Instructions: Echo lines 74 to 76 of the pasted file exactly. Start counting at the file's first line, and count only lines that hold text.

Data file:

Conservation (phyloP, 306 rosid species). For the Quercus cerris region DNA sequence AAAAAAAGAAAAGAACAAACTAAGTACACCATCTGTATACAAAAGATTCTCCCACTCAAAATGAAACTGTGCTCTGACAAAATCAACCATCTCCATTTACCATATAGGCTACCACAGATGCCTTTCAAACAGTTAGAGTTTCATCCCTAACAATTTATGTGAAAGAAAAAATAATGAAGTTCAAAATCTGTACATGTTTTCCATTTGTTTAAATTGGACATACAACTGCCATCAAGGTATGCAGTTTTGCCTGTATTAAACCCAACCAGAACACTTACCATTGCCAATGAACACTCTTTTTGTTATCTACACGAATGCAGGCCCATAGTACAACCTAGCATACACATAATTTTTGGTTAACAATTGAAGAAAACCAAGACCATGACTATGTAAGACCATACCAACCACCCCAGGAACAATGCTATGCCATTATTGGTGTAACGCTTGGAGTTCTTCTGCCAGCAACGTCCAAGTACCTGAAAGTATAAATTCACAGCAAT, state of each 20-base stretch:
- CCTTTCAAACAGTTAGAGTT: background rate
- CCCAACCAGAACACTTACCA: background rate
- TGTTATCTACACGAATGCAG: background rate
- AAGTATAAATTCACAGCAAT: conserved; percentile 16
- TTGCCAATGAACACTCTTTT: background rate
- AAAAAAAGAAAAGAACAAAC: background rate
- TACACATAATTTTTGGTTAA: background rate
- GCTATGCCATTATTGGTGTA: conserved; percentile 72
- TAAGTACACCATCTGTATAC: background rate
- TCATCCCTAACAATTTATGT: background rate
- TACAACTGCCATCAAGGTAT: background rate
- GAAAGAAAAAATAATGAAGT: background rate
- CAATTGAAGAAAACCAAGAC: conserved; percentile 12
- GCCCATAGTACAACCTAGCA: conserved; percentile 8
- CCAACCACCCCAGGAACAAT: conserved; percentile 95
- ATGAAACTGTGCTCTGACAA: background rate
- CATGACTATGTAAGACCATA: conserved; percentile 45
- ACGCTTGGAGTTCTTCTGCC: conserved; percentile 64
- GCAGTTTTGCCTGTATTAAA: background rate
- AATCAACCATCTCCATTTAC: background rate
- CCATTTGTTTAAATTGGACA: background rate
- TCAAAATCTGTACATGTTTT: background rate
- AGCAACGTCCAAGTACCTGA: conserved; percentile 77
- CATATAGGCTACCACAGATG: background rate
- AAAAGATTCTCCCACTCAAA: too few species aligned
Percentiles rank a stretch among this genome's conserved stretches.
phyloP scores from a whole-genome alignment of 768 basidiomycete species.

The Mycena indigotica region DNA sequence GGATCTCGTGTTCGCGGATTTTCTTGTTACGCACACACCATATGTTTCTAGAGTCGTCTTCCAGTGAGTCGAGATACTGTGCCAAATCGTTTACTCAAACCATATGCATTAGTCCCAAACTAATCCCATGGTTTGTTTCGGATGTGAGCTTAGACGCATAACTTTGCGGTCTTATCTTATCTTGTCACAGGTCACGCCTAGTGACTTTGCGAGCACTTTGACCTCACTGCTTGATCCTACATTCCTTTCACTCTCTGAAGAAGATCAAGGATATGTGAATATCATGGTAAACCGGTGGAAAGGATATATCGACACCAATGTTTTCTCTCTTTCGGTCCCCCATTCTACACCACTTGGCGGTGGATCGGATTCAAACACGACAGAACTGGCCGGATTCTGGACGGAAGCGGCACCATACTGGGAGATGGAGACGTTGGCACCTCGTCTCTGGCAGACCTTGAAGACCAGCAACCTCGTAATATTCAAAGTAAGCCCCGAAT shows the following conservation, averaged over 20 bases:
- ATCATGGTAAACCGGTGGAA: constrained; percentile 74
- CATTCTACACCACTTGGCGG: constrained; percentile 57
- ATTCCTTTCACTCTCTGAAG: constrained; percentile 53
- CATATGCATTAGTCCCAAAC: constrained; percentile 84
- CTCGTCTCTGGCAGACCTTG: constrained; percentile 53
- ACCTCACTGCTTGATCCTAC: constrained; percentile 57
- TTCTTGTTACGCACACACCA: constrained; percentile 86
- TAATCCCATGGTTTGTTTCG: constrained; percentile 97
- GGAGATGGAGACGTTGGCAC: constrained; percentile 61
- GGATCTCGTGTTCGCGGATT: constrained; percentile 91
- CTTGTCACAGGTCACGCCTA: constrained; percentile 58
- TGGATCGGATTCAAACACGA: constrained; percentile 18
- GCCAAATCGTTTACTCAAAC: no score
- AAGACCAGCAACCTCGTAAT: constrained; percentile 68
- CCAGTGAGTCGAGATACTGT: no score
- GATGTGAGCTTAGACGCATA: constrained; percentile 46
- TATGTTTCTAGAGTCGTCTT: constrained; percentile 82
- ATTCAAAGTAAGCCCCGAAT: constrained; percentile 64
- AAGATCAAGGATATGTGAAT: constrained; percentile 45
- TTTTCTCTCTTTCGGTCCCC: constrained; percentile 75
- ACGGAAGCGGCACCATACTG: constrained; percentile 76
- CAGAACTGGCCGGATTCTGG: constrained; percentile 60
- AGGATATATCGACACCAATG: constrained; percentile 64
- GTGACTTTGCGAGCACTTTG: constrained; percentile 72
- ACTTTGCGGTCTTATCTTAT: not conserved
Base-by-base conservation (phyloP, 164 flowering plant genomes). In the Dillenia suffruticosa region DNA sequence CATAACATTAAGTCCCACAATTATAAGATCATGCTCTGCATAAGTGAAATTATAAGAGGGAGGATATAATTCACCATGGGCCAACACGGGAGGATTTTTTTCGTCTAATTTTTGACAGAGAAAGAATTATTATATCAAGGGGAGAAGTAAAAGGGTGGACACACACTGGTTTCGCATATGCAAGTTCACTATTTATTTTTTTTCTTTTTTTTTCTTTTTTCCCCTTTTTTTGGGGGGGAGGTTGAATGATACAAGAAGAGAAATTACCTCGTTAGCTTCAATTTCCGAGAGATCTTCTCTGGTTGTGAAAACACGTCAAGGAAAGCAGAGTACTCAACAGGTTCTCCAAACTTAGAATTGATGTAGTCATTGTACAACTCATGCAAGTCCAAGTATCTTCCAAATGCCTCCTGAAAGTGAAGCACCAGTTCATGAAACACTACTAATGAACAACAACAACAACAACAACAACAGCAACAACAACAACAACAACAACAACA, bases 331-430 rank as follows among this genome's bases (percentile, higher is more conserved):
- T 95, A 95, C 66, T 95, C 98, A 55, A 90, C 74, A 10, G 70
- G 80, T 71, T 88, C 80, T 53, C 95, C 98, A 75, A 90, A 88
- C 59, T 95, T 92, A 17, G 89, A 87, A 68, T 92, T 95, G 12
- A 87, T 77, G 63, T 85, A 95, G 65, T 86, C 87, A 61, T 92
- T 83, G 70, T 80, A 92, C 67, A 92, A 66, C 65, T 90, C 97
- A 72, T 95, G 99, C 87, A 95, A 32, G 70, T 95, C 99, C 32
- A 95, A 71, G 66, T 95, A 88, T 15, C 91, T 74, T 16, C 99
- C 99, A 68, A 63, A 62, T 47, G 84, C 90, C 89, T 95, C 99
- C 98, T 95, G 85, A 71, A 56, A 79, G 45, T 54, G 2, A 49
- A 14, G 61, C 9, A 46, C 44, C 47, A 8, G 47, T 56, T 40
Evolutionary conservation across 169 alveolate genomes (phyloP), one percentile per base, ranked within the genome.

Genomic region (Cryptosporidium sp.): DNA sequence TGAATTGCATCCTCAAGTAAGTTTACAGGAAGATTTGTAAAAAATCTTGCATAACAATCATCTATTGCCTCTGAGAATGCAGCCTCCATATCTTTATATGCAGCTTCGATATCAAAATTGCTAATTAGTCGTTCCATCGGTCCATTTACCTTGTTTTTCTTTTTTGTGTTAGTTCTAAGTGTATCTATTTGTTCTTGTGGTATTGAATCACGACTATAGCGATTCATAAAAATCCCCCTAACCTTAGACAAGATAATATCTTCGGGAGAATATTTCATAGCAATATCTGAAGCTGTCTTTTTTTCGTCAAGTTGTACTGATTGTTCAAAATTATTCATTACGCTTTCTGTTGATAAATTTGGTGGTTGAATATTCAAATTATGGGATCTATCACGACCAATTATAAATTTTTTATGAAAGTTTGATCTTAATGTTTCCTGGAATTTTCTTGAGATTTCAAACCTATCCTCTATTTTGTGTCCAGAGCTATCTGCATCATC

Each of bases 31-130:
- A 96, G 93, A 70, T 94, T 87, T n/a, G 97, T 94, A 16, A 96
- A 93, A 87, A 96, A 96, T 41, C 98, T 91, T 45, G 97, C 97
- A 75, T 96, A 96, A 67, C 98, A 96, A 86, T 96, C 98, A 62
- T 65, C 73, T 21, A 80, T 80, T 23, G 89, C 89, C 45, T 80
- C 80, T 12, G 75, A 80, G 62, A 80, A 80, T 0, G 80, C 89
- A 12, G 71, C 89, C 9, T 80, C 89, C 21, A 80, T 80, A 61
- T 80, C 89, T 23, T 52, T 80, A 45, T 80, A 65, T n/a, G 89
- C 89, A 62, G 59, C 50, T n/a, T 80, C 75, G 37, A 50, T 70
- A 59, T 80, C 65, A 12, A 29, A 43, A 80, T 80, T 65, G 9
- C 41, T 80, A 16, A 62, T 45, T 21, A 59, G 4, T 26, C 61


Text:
- A 12, G 71, C 89, C 9, T 80, C 89, C 21, A 80, T 80, A 61
- T 80, C 89, T 23, T 52, T 80, A 45, T 80, A 65, T n/a, G 89
- C 89, A 62, G 59, C 50, T n/a, T 80, C 75, G 37, A 50, T 70